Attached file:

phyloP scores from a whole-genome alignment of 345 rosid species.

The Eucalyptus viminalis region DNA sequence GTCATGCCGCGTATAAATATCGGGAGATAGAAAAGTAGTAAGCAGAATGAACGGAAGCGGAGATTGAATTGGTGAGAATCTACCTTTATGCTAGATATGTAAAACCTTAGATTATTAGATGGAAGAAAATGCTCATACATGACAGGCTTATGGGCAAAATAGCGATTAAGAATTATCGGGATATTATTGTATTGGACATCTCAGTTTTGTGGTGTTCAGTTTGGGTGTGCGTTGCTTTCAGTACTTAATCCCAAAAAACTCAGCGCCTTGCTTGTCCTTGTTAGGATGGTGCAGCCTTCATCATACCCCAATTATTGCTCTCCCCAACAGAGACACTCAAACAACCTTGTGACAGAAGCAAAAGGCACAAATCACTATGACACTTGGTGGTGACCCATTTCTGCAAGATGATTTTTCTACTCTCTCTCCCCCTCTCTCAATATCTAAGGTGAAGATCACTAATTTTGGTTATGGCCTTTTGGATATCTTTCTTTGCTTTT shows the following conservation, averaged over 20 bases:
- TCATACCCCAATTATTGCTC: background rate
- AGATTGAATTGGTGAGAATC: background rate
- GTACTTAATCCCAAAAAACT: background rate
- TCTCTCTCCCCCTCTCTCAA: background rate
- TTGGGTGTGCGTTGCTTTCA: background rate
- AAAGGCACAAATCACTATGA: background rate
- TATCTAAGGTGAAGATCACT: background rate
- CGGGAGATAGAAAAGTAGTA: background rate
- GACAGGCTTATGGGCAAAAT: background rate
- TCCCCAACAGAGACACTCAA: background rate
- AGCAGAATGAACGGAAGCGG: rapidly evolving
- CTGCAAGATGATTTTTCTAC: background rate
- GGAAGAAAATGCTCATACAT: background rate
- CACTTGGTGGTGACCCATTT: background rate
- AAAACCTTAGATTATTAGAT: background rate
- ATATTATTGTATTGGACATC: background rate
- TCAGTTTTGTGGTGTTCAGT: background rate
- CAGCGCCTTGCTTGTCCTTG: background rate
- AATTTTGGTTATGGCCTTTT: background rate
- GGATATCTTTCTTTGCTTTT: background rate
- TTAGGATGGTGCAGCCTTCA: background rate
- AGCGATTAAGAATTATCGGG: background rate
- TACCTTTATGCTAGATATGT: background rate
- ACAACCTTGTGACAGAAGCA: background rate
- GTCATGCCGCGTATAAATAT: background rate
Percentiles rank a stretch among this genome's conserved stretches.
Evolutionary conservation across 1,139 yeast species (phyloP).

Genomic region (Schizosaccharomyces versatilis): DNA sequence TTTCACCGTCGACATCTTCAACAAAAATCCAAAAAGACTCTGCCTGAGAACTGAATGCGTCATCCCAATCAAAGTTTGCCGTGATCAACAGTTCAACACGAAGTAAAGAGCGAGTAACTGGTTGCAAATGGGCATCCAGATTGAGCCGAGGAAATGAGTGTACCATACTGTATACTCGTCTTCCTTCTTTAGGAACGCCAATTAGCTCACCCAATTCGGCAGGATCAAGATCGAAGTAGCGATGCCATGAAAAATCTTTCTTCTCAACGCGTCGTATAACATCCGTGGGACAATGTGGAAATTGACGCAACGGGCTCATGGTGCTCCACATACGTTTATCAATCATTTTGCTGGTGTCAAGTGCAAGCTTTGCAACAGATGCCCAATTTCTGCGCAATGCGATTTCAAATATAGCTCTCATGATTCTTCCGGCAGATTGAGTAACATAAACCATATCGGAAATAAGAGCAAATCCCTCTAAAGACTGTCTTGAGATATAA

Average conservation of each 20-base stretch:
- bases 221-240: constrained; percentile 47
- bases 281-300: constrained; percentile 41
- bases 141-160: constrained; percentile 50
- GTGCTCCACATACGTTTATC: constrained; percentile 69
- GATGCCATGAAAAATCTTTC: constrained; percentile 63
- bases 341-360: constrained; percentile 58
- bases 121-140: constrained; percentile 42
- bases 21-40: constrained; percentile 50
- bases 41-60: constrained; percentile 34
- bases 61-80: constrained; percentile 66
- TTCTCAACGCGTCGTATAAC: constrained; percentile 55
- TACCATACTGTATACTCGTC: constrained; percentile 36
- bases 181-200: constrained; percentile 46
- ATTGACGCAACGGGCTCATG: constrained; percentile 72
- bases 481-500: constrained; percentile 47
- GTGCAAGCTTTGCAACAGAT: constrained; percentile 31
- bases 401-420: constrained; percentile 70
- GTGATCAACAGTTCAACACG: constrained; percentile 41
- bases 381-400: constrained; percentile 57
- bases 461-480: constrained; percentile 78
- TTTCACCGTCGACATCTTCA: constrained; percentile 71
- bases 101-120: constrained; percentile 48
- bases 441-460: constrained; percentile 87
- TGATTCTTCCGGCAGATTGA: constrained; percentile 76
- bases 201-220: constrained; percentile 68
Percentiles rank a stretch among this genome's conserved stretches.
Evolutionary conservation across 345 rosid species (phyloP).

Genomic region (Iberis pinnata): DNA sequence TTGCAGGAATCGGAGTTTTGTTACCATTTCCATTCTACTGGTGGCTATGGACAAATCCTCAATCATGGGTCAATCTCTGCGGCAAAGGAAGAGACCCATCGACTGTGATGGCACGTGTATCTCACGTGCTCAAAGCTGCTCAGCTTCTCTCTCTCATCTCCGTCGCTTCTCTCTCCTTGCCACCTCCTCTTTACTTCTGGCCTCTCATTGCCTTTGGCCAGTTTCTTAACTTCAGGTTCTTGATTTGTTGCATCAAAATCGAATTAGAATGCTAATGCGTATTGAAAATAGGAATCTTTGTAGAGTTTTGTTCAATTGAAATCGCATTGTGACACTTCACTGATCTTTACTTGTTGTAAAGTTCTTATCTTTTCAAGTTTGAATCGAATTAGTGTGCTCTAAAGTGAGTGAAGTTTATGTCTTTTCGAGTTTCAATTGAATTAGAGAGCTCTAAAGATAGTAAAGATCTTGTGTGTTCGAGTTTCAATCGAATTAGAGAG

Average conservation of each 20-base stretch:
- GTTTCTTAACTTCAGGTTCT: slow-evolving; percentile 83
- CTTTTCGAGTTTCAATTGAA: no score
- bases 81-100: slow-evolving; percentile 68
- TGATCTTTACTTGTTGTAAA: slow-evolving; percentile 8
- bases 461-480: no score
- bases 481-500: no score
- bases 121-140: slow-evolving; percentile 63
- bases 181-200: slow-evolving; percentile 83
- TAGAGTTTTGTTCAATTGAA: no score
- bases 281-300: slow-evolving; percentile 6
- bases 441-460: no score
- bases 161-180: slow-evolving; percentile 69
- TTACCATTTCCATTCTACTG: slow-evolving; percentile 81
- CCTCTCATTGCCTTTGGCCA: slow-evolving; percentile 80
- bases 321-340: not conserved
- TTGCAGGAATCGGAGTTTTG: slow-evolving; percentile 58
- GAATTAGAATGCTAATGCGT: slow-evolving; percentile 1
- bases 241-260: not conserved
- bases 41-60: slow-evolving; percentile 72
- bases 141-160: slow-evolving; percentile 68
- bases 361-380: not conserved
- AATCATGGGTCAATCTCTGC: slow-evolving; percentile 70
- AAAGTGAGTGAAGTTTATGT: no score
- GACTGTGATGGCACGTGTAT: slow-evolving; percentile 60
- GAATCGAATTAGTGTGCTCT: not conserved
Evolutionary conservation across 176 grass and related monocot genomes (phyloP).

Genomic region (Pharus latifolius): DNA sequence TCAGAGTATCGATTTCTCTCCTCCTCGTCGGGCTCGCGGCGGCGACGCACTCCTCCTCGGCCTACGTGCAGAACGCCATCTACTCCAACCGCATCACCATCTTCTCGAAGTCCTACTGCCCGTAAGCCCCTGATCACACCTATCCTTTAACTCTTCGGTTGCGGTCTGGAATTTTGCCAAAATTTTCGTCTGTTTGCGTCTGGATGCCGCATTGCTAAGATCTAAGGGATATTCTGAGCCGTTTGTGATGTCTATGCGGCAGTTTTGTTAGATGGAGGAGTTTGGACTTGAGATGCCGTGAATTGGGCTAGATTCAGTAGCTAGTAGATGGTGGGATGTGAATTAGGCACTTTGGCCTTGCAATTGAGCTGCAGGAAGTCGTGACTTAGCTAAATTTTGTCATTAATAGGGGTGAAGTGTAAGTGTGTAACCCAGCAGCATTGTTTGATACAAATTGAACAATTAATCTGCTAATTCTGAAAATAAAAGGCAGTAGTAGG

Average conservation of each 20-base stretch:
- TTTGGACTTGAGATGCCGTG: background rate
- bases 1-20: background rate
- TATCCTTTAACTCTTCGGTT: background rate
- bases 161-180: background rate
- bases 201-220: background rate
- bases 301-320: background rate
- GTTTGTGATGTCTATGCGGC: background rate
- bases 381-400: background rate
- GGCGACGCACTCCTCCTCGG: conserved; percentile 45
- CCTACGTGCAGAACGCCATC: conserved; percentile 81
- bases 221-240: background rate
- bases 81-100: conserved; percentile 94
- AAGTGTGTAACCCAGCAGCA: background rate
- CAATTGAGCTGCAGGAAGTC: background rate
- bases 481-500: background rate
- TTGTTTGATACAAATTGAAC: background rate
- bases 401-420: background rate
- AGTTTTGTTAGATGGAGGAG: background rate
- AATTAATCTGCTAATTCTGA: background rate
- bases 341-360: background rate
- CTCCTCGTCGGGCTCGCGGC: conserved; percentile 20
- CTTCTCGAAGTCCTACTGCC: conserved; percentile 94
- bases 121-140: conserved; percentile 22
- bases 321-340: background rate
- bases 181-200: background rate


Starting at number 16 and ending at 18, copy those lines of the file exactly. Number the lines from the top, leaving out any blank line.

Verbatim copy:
- CACTTGGTGGTGACCCATTT: background rate
- AAAACCTTAGATTATTAGAT: background rate
- ATATTATTGTATTGGACATC: background rate